85. Critics don’t matter. Who cares about Michelangelo’s critics?
86. Structure your day so you have time for painting, reading, exercising and resting.
87. Aim high, beyond your capacity.
88. Try not to finish too fast.
89. Take the theory of the “last inch” that holds as you approach the end of a painting, you must gather all your resources for the finish.
90. Build your painting solidly, working from big planes to small.
91. See the planes of light as shapes, the planes of shadows as shapes. Squint your eyes and find the big, fluent shapes.
92. Notice how, in a portrait, Rembrandt reduces the modeling of clothes to the essentials, emphasizing the head and the hands.
93. For all his artistic skill, what’s most important about Rembrandt is his deep compassion.
94. To emphasize something means that the other parts of a picture must be muted.
95. When painting outdoors, sit on your hands and look before starting.
96. When composing a picture, do many thumbnails, rejecting the obvious ones.
97. Study how Rembrandt creates flow of tone.
98. If you teach, teach the individual. Find out when he or she is having trouble and help at that point.
99. Painting is a practical art, using real materials — paints, brushes, canvas, and paper. Part of the practicality of it is earning a living in art.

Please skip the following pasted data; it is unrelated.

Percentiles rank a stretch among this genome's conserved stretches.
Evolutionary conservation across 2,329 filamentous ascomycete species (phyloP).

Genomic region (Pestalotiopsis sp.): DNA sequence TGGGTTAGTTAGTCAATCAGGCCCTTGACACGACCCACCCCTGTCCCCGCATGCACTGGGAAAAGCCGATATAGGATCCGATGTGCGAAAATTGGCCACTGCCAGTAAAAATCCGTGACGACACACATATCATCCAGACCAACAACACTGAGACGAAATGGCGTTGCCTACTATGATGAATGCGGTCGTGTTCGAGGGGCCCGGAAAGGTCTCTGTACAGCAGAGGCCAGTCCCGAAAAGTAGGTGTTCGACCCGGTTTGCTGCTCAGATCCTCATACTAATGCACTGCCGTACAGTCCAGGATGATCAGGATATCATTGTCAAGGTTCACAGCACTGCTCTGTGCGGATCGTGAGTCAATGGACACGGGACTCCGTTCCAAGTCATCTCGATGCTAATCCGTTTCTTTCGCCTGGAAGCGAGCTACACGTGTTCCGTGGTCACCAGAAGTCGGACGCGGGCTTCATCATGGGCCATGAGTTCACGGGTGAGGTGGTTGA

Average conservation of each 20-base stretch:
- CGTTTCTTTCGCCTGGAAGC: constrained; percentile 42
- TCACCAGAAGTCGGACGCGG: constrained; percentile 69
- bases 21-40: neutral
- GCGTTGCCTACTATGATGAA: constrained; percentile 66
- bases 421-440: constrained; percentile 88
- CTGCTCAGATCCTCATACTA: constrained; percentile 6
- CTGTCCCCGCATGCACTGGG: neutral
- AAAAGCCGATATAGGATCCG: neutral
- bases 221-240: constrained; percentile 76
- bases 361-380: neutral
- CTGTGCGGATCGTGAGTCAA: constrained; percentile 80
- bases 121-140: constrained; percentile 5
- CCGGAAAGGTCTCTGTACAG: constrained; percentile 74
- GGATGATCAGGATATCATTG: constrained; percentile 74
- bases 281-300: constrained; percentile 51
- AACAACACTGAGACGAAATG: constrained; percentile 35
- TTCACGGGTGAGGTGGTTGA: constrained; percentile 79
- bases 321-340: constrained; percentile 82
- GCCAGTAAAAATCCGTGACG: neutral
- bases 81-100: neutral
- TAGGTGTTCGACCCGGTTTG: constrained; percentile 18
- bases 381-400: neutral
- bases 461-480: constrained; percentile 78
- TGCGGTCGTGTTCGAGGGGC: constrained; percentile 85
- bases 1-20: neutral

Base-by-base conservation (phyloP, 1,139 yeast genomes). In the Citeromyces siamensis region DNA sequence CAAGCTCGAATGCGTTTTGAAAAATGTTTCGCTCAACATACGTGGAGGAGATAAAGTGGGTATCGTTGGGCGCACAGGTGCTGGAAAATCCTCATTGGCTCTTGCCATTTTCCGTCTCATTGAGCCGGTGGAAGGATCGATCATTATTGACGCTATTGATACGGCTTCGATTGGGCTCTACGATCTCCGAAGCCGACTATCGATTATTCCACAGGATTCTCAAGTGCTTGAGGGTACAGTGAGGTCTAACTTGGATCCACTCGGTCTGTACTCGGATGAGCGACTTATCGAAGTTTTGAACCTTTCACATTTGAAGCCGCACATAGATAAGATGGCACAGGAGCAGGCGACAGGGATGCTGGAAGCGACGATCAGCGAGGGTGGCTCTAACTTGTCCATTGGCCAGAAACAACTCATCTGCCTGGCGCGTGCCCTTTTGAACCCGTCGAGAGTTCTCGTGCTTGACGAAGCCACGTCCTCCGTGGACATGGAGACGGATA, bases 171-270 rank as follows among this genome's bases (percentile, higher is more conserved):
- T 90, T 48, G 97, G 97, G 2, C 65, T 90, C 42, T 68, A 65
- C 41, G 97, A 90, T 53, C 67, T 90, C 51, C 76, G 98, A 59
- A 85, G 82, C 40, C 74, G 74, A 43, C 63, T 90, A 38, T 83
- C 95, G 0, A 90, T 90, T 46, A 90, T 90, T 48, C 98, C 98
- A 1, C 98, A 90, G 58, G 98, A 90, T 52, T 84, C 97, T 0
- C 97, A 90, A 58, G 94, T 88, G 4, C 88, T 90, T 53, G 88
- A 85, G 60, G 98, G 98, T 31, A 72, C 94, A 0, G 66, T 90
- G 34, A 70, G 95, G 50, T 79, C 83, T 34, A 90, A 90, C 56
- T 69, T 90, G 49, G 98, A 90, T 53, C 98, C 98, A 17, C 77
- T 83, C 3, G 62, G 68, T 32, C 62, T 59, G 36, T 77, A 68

100. Finally, don’t be an art snob. Most painters I know teach, do illustrations, or work in an art-related field. Survival is the game.
67. Don’t call yourself an artist. Let others name you that. “artist” is a title of great weight. 68. Be humble; learn from everybody. 69. Paintings that you work hardest at are the ones you learn the most from, and are often your favorites. 70. Read values relatively. Find the lightest light and compare all other light values to it. Do the same with the darks. 71. Grit and guts are the magic ingredients to your success. 72. Let your picture welcome the viewer. 73. Add new painters to your list of favorites all the time. 74. Study artists who are dealing with the same problems that you’re trying to solve. 75. Have a positive mindset when showing your work to galleries. 76. Don’t look for gimmicks to give your work style. You might be stuck with them for life. Or, worse yet, you might have to change your “style” every few years. 77. If what you have to say is from your deepest feelings, you’ll find an audience that responds. 78. Try to end a day’s work on a picture knowing how to proceed the next day. 79. Don’t envy others’ success. Be generous-spirited and congratulate whole-heartedly. 80. Your own standards have to be higher and more scrupulous than those of critics. 81. Howard Pyle said, “Throw your heart into a picture and jump in after it.” 82. Vermeer found a life’s work in the corner of a room. 83. Rembrandt was always clear about what is most important in a picture. 84. If, after study, the work of an artist remains obscure, the fault may not be yours.